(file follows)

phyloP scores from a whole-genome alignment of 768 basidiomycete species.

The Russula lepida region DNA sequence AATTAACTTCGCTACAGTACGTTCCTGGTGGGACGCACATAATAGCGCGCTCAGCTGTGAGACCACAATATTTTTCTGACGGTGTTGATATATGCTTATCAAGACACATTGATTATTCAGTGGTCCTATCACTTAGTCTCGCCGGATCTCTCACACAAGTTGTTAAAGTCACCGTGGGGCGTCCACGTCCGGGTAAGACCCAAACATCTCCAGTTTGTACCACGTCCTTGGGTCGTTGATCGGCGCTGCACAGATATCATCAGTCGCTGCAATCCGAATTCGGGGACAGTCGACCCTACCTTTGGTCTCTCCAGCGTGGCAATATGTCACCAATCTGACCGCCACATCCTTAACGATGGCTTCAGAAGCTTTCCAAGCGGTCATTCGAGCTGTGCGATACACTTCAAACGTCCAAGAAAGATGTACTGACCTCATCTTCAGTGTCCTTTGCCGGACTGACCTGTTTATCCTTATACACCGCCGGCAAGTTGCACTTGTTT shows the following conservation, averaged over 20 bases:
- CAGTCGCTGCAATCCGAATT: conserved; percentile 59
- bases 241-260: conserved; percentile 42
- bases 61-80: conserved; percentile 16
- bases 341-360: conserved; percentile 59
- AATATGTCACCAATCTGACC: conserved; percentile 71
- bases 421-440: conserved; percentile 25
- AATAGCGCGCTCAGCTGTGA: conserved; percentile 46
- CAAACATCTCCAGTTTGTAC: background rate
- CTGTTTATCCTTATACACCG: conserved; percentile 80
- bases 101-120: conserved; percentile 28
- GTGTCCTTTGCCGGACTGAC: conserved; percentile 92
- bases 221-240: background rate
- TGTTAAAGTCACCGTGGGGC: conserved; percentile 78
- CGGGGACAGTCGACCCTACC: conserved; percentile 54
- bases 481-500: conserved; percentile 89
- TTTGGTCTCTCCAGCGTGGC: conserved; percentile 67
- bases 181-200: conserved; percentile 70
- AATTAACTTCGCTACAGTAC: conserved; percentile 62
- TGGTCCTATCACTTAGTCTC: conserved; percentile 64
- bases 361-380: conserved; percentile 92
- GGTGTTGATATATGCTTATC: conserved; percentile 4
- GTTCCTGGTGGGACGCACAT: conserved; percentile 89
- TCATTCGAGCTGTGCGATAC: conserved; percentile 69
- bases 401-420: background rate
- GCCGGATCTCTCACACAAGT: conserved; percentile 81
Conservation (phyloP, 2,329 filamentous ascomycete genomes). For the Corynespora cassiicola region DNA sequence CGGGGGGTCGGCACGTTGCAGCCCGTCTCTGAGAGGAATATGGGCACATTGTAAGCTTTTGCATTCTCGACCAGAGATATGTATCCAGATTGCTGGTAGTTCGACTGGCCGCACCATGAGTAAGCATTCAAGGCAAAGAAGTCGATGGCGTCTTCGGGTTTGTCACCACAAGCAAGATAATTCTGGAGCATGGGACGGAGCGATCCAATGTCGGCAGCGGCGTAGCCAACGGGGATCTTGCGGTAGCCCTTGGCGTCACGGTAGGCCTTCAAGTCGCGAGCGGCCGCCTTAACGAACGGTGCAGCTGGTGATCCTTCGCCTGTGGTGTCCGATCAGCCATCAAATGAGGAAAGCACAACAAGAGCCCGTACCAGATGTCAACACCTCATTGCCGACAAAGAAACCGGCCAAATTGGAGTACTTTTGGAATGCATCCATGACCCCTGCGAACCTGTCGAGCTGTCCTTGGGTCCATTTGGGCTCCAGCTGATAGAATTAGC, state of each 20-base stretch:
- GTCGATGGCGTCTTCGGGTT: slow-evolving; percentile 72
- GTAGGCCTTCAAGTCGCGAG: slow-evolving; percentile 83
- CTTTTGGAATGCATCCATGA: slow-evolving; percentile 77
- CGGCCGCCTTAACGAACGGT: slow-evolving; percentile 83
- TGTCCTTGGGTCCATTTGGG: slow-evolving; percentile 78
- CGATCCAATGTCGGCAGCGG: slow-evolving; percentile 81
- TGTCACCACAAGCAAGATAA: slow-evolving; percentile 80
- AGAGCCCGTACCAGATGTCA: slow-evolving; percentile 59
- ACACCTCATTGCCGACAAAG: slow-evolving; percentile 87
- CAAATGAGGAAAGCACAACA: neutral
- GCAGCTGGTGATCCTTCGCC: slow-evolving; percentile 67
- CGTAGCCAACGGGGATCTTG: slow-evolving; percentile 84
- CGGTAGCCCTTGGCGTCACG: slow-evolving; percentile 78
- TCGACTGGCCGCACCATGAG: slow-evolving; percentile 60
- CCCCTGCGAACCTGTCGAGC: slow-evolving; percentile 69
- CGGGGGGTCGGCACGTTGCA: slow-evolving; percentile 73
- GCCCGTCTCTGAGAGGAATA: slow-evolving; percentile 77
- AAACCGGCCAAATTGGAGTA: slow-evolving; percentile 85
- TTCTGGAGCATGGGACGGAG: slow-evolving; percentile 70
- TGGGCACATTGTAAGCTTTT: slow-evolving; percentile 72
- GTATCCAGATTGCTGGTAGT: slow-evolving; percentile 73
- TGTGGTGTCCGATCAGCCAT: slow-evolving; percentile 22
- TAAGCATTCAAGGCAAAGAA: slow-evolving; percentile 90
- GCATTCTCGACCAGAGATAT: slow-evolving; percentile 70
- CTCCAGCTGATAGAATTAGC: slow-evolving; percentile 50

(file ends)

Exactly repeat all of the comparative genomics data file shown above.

phyloP scores from a whole-genome alignment of 768 basidiomycete species.

The Russula lepida region DNA sequence AATTAACTTCGCTACAGTACGTTCCTGGTGGGACGCACATAATAGCGCGCTCAGCTGTGAGACCACAATATTTTTCTGACGGTGTTGATATATGCTTATCAAGACACATTGATTATTCAGTGGTCCTATCACTTAGTCTCGCCGGATCTCTCACACAAGTTGTTAAAGTCACCGTGGGGCGTCCACGTCCGGGTAAGACCCAAACATCTCCAGTTTGTACCACGTCCTTGGGTCGTTGATCGGCGCTGCACAGATATCATCAGTCGCTGCAATCCGAATTCGGGGACAGTCGACCCTACCTTTGGTCTCTCCAGCGTGGCAATATGTCACCAATCTGACCGCCACATCCTTAACGATGGCTTCAGAAGCTTTCCAAGCGGTCATTCGAGCTGTGCGATACACTTCAAACGTCCAAGAAAGATGTACTGACCTCATCTTCAGTGTCCTTTGCCGGACTGACCTGTTTATCCTTATACACCGCCGGCAAGTTGCACTTGTTT shows the following conservation, averaged over 20 bases:
- CAGTCGCTGCAATCCGAATT: conserved; percentile 59
- bases 241-260: conserved; percentile 42
- bases 61-80: conserved; percentile 16
- bases 341-360: conserved; percentile 59
- AATATGTCACCAATCTGACC: conserved; percentile 71
- bases 421-440: conserved; percentile 25
- AATAGCGCGCTCAGCTGTGA: conserved; percentile 46
- CAAACATCTCCAGTTTGTAC: background rate
- CTGTTTATCCTTATACACCG: conserved; percentile 80
- bases 101-120: conserved; percentile 28
- GTGTCCTTTGCCGGACTGAC: conserved; percentile 92
- bases 221-240: background rate
- TGTTAAAGTCACCGTGGGGC: conserved; percentile 78
- CGGGGACAGTCGACCCTACC: conserved; percentile 54
- bases 481-500: conserved; percentile 89
- TTTGGTCTCTCCAGCGTGGC: conserved; percentile 67
- bases 181-200: conserved; percentile 70
- AATTAACTTCGCTACAGTAC: conserved; percentile 62
- TGGTCCTATCACTTAGTCTC: conserved; percentile 64
- bases 361-380: conserved; percentile 92
- GGTGTTGATATATGCTTATC: conserved; percentile 4
- GTTCCTGGTGGGACGCACAT: conserved; percentile 89
- TCATTCGAGCTGTGCGATAC: conserved; percentile 69
- bases 401-420: background rate
- GCCGGATCTCTCACACAAGT: conserved; percentile 81
Conservation (phyloP, 2,329 filamentous ascomycete genomes). For the Corynespora cassiicola region DNA sequence CGGGGGGTCGGCACGTTGCAGCCCGTCTCTGAGAGGAATATGGGCACATTGTAAGCTTTTGCATTCTCGACCAGAGATATGTATCCAGATTGCTGGTAGTTCGACTGGCCGCACCATGAGTAAGCATTCAAGGCAAAGAAGTCGATGGCGTCTTCGGGTTTGTCACCACAAGCAAGATAATTCTGGAGCATGGGACGGAGCGATCCAATGTCGGCAGCGGCGTAGCCAACGGGGATCTTGCGGTAGCCCTTGGCGTCACGGTAGGCCTTCAAGTCGCGAGCGGCCGCCTTAACGAACGGTGCAGCTGGTGATCCTTCGCCTGTGGTGTCCGATCAGCCATCAAATGAGGAAAGCACAACAAGAGCCCGTACCAGATGTCAACACCTCATTGCCGACAAAGAAACCGGCCAAATTGGAGTACTTTTGGAATGCATCCATGACCCCTGCGAACCTGTCGAGCTGTCCTTGGGTCCATTTGGGCTCCAGCTGATAGAATTAGC, state of each 20-base stretch:
- GTCGATGGCGTCTTCGGGTT: slow-evolving; percentile 72
- GTAGGCCTTCAAGTCGCGAG: slow-evolving; percentile 83
- CTTTTGGAATGCATCCATGA: slow-evolving; percentile 77
- CGGCCGCCTTAACGAACGGT: slow-evolving; percentile 83
- TGTCCTTGGGTCCATTTGGG: slow-evolving; percentile 78
- CGATCCAATGTCGGCAGCGG: slow-evolving; percentile 81
- TGTCACCACAAGCAAGATAA: slow-evolving; percentile 80
- AGAGCCCGTACCAGATGTCA: slow-evolving; percentile 59
- ACACCTCATTGCCGACAAAG: slow-evolving; percentile 87
- CAAATGAGGAAAGCACAACA: neutral
- GCAGCTGGTGATCCTTCGCC: slow-evolving; percentile 67
- CGTAGCCAACGGGGATCTTG: slow-evolving; percentile 84
- CGGTAGCCCTTGGCGTCACG: slow-evolving; percentile 78
- TCGACTGGCCGCACCATGAG: slow-evolving; percentile 60
- CCCCTGCGAACCTGTCGAGC: slow-evolving; percentile 69
- CGGGGGGTCGGCACGTTGCA: slow-evolving; percentile 73
- GCCCGTCTCTGAGAGGAATA: slow-evolving; percentile 77
- AAACCGGCCAAATTGGAGTA: slow-evolving; percentile 85
- TTCTGGAGCATGGGACGGAG: slow-evolving; percentile 70
- TGGGCACATTGTAAGCTTTT: slow-evolving; percentile 72
- GTATCCAGATTGCTGGTAGT: slow-evolving; percentile 73
- TGTGGTGTCCGATCAGCCAT: slow-evolving; percentile 22
- TAAGCATTCAAGGCAAAGAA: slow-evolving; percentile 90
- GCATTCTCGACCAGAGATAT: slow-evolving; percentile 70
- CTCCAGCTGATAGAATTAGC: slow-evolving; percentile 50